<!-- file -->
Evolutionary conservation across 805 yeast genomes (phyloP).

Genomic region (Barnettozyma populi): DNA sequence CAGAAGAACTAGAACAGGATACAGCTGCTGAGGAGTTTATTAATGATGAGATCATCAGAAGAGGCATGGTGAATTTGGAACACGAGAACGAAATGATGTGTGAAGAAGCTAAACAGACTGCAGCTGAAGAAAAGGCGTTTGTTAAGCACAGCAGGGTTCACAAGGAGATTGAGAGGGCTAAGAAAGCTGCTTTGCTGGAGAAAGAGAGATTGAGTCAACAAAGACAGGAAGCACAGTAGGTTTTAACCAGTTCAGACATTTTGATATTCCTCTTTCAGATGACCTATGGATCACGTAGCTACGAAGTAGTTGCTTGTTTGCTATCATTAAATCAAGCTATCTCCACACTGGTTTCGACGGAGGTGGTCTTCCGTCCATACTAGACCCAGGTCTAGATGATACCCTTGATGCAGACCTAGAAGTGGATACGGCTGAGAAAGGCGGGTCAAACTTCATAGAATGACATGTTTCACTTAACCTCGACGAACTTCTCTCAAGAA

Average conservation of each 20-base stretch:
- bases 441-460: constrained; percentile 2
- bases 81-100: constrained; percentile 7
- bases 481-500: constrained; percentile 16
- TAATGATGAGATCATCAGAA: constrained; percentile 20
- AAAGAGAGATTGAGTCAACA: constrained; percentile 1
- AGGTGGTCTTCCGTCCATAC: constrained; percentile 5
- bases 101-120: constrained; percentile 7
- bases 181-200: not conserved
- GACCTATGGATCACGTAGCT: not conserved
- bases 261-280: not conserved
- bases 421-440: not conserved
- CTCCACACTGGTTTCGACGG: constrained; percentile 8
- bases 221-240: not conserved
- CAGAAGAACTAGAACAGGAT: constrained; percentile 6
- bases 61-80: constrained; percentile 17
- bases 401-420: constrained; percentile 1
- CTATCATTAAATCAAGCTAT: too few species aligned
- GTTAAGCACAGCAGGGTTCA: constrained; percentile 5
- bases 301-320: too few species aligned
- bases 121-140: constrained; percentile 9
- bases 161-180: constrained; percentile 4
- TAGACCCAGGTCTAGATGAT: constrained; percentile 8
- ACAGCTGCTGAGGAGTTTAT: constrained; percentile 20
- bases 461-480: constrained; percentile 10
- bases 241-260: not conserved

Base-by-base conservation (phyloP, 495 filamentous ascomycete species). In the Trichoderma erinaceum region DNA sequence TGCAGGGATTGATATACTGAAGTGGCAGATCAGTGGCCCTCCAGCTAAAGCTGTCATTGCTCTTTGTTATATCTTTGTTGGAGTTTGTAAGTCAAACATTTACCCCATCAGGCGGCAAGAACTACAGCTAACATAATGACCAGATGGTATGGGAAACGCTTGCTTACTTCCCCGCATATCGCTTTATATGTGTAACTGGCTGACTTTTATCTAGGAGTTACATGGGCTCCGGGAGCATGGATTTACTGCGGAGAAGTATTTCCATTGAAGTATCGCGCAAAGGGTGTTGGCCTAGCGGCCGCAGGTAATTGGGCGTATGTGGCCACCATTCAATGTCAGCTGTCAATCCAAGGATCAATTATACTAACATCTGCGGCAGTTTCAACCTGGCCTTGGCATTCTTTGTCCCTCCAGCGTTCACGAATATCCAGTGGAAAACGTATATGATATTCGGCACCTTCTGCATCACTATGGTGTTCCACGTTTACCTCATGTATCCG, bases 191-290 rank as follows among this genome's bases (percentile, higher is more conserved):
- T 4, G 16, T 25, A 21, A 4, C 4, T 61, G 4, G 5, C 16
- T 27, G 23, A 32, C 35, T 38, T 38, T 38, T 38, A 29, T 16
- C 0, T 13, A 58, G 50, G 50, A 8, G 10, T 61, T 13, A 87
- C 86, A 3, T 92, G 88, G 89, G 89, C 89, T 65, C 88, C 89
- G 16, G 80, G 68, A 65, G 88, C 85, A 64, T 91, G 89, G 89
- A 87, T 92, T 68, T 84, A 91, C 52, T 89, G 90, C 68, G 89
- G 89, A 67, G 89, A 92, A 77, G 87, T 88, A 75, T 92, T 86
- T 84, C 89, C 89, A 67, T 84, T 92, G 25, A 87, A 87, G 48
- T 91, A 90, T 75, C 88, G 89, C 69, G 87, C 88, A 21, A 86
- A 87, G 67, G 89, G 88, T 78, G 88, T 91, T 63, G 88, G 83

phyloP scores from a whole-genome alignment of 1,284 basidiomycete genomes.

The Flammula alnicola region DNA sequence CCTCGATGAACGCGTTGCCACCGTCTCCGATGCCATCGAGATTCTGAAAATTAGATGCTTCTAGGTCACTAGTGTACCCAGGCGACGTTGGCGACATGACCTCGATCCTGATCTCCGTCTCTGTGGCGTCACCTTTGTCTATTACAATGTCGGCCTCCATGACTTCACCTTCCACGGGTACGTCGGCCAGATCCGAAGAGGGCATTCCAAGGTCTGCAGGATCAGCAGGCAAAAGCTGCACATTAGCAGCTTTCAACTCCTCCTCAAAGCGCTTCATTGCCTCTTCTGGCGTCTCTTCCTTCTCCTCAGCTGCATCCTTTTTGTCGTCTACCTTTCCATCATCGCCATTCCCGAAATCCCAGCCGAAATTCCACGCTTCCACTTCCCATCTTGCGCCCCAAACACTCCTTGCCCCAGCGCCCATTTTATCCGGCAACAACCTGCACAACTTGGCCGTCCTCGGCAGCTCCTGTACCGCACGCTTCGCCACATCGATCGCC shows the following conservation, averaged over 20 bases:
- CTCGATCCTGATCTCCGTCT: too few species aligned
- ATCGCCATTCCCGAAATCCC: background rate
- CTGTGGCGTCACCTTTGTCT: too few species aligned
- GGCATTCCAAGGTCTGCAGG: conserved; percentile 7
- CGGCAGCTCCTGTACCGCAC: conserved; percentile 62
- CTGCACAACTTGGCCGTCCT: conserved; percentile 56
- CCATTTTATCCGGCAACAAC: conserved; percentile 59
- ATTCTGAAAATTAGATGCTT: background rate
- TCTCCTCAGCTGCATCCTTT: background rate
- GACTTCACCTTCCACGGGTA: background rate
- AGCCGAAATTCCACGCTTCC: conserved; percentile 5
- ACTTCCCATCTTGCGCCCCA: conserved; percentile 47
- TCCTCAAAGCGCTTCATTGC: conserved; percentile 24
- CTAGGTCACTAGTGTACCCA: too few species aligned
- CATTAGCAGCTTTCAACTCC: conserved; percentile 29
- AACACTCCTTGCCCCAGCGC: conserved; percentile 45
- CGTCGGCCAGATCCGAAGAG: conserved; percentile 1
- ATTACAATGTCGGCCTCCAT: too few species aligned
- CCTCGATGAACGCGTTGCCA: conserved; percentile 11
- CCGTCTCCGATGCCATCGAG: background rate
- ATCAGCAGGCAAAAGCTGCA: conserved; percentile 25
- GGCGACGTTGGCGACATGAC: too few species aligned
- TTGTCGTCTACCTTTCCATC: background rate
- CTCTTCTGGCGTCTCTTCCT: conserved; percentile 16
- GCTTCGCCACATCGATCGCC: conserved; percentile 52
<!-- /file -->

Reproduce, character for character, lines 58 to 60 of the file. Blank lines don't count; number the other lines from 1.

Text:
- CGTCGGCCAGATCCGAAGAG: conserved; percentile 1
- ATTACAATGTCGGCCTCCAT: too few species aligned
- CCTCGATGAACGCGTTGCCA: conserved; percentile 11